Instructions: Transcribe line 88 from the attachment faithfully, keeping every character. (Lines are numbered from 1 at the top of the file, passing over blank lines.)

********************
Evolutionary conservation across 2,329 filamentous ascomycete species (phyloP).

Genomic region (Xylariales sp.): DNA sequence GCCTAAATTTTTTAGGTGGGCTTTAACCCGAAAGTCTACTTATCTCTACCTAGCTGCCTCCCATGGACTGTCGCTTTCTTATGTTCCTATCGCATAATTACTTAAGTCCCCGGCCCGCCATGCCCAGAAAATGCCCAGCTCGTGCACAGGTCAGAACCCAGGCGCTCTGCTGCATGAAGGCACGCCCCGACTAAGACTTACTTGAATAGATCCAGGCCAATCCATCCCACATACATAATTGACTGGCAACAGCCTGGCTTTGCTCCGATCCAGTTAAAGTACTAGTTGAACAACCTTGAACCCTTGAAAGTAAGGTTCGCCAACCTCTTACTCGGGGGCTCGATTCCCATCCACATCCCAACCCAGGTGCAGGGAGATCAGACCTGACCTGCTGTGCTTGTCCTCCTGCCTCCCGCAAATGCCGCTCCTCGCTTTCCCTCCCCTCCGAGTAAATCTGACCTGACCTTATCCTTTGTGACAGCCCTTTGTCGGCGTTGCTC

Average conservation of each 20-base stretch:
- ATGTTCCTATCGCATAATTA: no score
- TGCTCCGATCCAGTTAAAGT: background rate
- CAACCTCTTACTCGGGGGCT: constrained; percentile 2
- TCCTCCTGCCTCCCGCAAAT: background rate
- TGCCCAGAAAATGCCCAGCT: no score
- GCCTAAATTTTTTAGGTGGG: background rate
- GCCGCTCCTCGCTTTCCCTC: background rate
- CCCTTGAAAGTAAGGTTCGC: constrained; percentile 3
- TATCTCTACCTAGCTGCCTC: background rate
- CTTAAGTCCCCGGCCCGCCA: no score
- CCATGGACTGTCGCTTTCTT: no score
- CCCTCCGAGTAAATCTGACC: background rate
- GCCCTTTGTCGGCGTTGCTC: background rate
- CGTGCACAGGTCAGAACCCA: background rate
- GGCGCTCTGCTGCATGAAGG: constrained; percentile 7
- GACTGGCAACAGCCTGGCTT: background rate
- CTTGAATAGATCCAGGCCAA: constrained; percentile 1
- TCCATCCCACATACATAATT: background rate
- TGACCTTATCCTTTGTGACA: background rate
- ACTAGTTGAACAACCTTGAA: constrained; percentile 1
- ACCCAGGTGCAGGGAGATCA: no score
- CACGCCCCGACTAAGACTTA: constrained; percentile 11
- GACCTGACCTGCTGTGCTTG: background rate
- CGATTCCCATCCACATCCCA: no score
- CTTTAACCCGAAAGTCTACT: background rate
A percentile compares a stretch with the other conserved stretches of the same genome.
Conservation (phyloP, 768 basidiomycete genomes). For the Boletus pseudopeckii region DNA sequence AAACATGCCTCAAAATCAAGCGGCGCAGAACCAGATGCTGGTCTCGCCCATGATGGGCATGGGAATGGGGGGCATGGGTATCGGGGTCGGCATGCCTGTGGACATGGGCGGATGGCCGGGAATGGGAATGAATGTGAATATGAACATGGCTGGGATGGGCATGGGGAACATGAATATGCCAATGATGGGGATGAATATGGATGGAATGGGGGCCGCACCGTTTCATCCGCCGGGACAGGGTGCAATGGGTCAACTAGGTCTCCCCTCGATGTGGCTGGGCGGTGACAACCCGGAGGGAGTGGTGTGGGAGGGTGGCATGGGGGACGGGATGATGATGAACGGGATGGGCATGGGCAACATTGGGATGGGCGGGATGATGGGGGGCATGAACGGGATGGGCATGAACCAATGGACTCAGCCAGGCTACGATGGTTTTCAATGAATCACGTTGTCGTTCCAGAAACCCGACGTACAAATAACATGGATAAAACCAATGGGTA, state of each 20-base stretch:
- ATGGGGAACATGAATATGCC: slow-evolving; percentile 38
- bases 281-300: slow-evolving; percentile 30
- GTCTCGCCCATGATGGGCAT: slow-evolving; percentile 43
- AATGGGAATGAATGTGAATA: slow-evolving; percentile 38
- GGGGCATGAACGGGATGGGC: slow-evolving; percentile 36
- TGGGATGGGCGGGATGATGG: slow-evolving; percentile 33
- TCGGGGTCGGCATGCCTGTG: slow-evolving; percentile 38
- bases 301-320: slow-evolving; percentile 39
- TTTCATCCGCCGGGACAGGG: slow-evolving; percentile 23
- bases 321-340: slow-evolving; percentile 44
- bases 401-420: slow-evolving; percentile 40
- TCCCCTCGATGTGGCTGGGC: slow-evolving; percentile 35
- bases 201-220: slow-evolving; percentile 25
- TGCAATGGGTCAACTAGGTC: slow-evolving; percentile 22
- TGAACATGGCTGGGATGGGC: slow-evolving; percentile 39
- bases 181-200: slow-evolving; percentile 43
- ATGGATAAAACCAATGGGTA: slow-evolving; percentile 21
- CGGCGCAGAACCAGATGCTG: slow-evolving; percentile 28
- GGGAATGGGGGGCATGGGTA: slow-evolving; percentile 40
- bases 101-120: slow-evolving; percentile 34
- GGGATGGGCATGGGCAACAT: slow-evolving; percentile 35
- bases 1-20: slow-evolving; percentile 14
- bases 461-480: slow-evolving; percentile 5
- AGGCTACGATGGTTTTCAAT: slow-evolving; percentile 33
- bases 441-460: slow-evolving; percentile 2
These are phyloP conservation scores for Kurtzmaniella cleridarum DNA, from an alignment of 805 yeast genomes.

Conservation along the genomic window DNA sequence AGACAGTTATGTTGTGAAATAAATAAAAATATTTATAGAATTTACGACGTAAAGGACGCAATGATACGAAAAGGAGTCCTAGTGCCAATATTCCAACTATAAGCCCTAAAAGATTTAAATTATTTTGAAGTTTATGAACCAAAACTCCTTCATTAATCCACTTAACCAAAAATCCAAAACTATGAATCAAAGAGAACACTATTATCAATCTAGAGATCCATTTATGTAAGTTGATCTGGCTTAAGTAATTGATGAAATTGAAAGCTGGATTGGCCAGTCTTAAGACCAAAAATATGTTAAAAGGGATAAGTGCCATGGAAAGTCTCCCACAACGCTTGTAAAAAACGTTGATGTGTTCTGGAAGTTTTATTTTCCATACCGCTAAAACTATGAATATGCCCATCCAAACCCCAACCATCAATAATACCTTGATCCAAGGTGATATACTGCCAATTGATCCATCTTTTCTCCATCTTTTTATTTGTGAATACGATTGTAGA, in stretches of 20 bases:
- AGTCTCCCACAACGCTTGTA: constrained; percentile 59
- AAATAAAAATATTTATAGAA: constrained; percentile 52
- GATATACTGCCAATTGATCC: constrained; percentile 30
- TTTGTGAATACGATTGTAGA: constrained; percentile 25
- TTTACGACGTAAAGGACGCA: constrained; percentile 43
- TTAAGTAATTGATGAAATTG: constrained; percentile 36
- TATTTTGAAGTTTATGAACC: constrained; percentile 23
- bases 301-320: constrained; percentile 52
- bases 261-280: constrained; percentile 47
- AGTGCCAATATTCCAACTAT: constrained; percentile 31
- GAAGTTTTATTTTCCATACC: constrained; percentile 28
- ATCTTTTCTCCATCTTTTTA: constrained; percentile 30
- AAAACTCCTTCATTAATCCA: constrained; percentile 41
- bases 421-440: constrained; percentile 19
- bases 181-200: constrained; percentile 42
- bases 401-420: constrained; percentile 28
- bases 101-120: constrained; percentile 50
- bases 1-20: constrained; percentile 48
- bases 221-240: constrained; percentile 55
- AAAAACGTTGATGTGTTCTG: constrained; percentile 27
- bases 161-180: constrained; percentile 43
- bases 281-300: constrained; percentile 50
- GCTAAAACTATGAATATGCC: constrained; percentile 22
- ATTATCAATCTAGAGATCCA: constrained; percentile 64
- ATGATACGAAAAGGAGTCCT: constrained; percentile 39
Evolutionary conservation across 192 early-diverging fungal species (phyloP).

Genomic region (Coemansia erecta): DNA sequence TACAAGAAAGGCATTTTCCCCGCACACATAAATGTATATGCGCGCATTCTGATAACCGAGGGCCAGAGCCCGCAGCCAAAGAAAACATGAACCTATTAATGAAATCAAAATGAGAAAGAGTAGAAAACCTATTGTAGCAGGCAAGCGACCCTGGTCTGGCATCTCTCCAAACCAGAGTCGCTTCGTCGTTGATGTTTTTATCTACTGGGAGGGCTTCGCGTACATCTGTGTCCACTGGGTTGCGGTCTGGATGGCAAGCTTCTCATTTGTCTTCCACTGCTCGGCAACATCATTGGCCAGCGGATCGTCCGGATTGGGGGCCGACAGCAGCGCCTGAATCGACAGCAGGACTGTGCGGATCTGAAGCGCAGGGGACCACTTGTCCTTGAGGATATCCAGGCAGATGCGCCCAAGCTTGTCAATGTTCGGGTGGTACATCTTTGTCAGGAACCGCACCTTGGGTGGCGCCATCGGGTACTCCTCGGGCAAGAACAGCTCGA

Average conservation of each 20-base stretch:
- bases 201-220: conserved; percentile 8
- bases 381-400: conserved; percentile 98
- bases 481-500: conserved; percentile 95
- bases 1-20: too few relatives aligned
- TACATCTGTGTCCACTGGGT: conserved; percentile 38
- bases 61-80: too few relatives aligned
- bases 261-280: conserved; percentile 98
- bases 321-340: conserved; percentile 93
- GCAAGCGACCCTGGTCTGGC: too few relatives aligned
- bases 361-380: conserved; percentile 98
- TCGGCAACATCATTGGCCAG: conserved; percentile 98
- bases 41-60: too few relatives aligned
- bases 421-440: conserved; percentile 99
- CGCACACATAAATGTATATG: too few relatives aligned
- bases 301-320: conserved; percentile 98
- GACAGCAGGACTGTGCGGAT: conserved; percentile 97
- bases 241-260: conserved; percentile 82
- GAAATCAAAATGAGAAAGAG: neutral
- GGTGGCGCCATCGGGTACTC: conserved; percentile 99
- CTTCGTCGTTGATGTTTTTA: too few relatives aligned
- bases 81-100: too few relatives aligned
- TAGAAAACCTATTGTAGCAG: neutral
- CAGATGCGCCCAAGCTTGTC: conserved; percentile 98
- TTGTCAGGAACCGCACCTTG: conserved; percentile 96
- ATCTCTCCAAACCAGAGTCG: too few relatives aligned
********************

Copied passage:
- bases 481-500: conserved; percentile 95